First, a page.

The Mississippi Farm Bureau Federation has long supported the rights of private property owners and has endorsed this bill as a means of ensuring those rights.
Farm Bureau President David Waide says, “Protecting private property rights is a priority of Farm Bureau, and you can be assured that we will make every effort to strengthen our eminent domain law to protect private landowners.”
According to Farm Bureau, the property rights of every Mississippian are subject to abuse under our current eminent domain law due to the 2005 U.S. Supreme Court ruling in the case of Kelo vs. the City of New London.
The Supreme Court ruled in that decision that the city of New London, Conn., could take, through eminent domain proceedings, the private property of an individual for the sole purpose of economic development – in this case, building a shopping mall. The worst part is that after displacing 78 families, four years and 78 million taxpayer dollars later, the property sits vacant.
Traditionally, eminent domain has been used to secure land for highways, utilities and other public uses. Farm Bureau supports this as true public use.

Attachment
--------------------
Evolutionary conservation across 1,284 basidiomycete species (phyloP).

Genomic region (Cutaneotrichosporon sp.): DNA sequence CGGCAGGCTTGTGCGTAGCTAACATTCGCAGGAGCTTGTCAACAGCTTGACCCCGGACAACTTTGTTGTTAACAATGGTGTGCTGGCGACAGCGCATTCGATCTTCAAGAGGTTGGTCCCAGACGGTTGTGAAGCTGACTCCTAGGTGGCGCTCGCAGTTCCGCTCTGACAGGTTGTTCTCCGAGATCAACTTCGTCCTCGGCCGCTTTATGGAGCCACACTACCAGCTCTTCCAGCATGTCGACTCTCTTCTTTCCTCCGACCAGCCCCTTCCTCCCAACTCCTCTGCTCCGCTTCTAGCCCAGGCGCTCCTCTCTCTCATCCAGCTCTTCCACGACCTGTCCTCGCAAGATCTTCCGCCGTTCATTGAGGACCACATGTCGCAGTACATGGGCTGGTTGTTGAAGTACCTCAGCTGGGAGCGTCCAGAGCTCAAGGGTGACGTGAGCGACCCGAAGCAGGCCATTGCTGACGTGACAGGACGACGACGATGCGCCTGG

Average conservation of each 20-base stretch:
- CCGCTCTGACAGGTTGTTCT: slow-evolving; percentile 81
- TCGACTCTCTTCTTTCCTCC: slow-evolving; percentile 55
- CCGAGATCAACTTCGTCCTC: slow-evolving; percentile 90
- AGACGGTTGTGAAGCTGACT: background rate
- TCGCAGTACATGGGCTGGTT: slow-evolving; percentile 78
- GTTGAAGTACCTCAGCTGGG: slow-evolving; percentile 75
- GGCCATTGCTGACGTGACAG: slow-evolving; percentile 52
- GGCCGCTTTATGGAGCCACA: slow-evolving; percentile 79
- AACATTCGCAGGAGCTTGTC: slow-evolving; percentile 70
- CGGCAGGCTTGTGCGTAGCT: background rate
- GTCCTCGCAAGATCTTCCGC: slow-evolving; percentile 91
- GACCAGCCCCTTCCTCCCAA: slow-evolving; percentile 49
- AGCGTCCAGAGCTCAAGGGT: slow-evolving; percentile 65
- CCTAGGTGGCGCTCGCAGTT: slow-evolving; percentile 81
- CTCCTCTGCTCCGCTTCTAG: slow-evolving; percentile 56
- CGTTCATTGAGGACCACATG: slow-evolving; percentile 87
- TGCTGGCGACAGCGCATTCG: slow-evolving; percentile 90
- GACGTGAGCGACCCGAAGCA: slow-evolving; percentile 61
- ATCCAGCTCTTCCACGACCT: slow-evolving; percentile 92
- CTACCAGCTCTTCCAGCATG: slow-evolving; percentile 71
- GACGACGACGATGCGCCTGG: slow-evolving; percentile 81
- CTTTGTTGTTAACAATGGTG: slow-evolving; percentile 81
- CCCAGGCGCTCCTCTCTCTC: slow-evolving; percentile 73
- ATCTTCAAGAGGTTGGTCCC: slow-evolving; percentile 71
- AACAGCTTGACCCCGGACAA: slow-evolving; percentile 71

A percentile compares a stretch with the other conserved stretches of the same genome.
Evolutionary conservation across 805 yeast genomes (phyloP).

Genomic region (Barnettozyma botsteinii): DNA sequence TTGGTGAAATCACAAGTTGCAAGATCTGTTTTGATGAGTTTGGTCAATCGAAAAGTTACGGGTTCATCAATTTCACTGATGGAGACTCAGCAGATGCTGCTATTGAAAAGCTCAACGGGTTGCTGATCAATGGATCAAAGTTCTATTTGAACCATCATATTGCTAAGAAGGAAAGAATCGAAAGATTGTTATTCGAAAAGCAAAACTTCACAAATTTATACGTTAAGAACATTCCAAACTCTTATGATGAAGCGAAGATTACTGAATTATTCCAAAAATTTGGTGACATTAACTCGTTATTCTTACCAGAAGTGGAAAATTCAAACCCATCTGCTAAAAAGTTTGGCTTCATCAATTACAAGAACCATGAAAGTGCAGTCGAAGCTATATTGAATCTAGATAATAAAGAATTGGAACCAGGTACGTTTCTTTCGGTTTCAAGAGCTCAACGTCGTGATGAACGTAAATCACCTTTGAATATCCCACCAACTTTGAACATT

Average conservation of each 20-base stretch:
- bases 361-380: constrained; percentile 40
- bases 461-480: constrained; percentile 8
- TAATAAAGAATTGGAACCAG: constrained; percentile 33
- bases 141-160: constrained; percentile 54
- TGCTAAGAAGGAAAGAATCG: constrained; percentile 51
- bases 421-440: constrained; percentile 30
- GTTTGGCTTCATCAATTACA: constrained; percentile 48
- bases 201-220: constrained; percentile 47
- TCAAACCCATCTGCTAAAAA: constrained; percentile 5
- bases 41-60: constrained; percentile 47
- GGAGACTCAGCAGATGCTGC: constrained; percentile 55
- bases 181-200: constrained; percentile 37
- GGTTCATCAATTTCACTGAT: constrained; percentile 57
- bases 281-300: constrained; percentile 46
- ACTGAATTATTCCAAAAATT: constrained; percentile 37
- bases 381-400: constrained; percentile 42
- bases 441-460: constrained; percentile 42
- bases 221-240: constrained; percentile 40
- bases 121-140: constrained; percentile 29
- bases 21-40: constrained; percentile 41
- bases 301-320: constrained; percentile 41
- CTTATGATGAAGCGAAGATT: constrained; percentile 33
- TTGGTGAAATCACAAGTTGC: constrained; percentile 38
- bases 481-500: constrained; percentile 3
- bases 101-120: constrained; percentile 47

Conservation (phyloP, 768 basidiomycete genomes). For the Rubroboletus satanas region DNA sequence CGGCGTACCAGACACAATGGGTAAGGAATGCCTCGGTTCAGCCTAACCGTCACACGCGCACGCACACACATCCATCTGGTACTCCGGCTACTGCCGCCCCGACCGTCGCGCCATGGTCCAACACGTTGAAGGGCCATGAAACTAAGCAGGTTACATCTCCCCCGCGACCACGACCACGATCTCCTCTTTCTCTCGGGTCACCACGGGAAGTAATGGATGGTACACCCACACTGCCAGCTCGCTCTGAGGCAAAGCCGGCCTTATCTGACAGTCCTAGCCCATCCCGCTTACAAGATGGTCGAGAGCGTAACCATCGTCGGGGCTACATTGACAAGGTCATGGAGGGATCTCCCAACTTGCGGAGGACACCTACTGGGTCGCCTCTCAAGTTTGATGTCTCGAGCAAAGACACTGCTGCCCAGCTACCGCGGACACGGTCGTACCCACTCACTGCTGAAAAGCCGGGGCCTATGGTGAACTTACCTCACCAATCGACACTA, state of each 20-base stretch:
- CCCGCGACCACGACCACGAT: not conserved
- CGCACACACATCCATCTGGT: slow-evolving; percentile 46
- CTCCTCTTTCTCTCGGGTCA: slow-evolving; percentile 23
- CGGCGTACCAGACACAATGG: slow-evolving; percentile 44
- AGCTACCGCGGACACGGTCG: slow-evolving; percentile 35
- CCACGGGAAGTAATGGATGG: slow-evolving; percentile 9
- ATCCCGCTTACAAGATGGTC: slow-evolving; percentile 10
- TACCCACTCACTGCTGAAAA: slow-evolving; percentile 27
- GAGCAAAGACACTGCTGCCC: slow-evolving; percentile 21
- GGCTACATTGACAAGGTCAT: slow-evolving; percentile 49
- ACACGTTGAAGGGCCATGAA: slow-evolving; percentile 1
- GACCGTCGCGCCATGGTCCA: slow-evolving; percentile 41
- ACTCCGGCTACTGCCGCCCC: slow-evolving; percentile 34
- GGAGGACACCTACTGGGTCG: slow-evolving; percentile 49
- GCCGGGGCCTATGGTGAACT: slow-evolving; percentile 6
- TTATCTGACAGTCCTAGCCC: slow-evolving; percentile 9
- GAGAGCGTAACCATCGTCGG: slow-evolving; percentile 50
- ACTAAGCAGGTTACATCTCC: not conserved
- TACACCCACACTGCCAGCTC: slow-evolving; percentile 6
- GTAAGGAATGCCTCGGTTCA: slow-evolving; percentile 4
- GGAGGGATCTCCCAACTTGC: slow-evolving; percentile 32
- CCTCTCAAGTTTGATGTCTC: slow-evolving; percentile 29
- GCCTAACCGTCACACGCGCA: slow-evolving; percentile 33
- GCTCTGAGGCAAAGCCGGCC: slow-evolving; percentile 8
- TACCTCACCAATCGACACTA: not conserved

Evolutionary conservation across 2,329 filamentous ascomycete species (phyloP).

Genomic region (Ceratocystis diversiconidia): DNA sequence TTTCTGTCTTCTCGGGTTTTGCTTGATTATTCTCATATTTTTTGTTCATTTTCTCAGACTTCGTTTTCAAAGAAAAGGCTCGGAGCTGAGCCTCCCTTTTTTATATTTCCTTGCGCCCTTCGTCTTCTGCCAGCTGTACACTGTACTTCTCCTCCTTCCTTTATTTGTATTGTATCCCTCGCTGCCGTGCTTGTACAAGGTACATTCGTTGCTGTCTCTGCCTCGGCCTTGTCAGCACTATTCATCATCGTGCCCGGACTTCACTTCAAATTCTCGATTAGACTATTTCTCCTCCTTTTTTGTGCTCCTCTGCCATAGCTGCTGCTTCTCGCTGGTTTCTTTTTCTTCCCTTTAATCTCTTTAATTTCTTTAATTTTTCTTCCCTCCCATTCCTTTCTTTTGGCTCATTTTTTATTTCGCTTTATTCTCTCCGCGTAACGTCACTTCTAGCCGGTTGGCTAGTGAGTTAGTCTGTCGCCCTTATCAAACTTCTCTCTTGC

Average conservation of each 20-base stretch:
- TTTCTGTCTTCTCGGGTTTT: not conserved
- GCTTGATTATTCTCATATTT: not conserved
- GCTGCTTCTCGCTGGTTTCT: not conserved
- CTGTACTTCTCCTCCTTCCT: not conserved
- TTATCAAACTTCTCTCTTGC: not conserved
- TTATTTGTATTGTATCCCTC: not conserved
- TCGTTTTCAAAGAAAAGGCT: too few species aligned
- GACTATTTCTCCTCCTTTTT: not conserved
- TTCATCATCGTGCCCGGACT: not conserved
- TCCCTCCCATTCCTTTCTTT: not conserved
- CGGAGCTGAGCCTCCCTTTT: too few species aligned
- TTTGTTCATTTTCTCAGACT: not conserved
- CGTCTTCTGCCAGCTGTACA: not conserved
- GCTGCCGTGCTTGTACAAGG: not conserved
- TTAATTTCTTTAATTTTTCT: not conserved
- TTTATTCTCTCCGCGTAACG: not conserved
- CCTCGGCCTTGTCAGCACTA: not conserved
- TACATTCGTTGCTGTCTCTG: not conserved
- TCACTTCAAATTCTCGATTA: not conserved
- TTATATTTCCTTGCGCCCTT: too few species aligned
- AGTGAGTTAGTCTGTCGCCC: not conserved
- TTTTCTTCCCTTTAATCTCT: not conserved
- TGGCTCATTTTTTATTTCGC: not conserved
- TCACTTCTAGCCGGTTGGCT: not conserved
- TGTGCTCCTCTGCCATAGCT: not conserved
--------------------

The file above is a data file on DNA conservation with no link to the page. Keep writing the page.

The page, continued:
“The Kelo ruling means that all private land can be taken and given to another private party just because that private party wants to be able to make more money, and the government wants to generate more tax revenue,” Waide says. “We don’t think that’s fair, and we don’t think that’s what was intended by our founding fathers.”
Since the Court’s decision in 2005, 42 states, including Connecticut, have passed laws designed to negate the Kelo decision. Mississippi is one of only eight states that has failed to pass a single bill improving landowners’ rights to own property.